-black athletes predominate in sports that require little expense/equipment
-poverty fosters over-representation in some sports, leading to the unfounded believe that blacks are ‘naturally’ athletic
-Poverty and substandard educations (underfunded schools) means sports scholarships are crucial for black students to attend school
-External social factors, rather than inherent biological ones, explain why blacks may be more likely to assume the status of an athlete
In sports where white athletes are most prevalent, ‘’being white’’ isn't linked with natural athleticism
How is stratification maintained?
Stratification is a system or formation of layers, classes, or categories.
Prejudice: a negative attitude based on preconceived ideas about a group
Measured through “social distances’ surveys
Does prejudice lead to discrimination?
Discrimination: actions or practices of majority group members that harm minority group members
Ex. restaurants and discrimination
Two basic forms: de jure + de facto (informal)
De jure: legal discrimination encoded in laws
E.g the continuous passage rule of 1908. Immigrant from india needed to come directly from india, they could stop on the way or else they were not welcome. There was no continuous boats from india, so they put this law knowing no one would come.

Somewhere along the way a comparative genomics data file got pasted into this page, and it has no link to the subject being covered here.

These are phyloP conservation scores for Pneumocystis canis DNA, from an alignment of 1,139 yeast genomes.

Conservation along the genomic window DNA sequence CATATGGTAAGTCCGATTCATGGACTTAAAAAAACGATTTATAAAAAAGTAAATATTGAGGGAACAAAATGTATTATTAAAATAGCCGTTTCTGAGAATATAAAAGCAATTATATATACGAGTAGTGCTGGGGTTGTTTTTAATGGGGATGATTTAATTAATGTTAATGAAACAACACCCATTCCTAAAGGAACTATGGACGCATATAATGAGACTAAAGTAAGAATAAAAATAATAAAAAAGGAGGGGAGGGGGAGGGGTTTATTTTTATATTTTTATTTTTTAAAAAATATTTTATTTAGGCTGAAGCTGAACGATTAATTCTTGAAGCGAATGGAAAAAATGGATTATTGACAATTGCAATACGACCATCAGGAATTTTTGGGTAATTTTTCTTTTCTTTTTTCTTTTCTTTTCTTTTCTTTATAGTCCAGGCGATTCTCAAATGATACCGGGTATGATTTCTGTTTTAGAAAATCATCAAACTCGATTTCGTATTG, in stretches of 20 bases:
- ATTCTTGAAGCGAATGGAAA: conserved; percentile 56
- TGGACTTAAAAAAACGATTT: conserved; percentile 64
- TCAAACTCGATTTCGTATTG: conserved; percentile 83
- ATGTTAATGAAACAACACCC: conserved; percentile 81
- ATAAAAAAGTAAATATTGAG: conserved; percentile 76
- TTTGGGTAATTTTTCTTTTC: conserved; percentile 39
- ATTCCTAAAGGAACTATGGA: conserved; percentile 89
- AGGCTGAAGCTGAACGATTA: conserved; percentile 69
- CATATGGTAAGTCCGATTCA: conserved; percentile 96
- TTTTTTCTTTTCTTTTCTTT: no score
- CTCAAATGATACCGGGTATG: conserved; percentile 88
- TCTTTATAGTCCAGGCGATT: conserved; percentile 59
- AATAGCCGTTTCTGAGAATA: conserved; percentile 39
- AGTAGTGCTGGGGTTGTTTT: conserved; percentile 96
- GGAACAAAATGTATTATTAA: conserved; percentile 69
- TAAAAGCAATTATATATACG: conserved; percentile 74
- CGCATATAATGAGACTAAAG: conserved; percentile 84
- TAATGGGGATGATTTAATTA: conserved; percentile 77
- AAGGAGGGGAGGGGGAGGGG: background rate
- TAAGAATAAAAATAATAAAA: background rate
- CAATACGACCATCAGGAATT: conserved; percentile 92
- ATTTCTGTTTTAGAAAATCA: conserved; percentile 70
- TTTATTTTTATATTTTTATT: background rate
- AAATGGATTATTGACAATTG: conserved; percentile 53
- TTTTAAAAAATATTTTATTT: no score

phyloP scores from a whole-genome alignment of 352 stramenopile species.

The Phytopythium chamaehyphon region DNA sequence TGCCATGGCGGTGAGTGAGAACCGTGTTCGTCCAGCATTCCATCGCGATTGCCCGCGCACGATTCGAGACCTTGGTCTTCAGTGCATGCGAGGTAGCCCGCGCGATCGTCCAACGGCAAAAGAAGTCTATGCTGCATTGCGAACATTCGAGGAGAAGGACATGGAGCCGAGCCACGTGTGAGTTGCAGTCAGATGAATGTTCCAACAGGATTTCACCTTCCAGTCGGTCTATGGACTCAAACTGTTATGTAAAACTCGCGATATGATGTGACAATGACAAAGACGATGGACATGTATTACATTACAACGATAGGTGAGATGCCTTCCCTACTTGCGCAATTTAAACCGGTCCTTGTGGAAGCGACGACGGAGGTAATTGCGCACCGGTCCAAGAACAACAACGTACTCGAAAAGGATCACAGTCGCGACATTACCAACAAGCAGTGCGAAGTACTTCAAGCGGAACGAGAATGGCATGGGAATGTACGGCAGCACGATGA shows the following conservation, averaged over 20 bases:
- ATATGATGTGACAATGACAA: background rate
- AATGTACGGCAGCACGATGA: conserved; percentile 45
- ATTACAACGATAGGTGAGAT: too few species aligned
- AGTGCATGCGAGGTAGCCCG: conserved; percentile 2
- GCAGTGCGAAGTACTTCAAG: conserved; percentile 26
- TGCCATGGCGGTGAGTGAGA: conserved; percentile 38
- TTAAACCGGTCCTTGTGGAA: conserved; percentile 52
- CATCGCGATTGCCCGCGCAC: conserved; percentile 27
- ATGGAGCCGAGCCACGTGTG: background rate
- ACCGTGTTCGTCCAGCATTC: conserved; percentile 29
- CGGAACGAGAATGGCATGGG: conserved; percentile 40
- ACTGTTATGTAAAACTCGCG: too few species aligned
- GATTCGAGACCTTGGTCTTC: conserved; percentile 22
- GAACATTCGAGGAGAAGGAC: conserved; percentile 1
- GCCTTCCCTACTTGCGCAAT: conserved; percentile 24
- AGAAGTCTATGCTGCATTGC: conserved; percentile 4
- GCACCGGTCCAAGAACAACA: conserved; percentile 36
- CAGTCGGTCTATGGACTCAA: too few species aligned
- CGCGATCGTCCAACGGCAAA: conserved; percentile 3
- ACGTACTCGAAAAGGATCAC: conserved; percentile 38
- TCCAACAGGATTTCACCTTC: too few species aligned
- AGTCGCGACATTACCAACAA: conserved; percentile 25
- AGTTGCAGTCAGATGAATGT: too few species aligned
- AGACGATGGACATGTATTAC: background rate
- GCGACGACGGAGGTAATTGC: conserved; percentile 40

chinese head tax
-Chinese labour recruited to build the canadian pacific railway (CPR)
Canada let people immigrant here to build the CPR, 15,000 chinese immigrants came. They were used in dangerous and poor conditions.
-When CPR completed, federal government passed the chinese head tax (1888) this did there was a 50$ to enter the country for chinese people. 50$ was just above what a chinese could not pay after paying for all their needs. Then it didn't stop, increased to 100 and then 500$.
-1923 chinese immigration act ended chinese immigration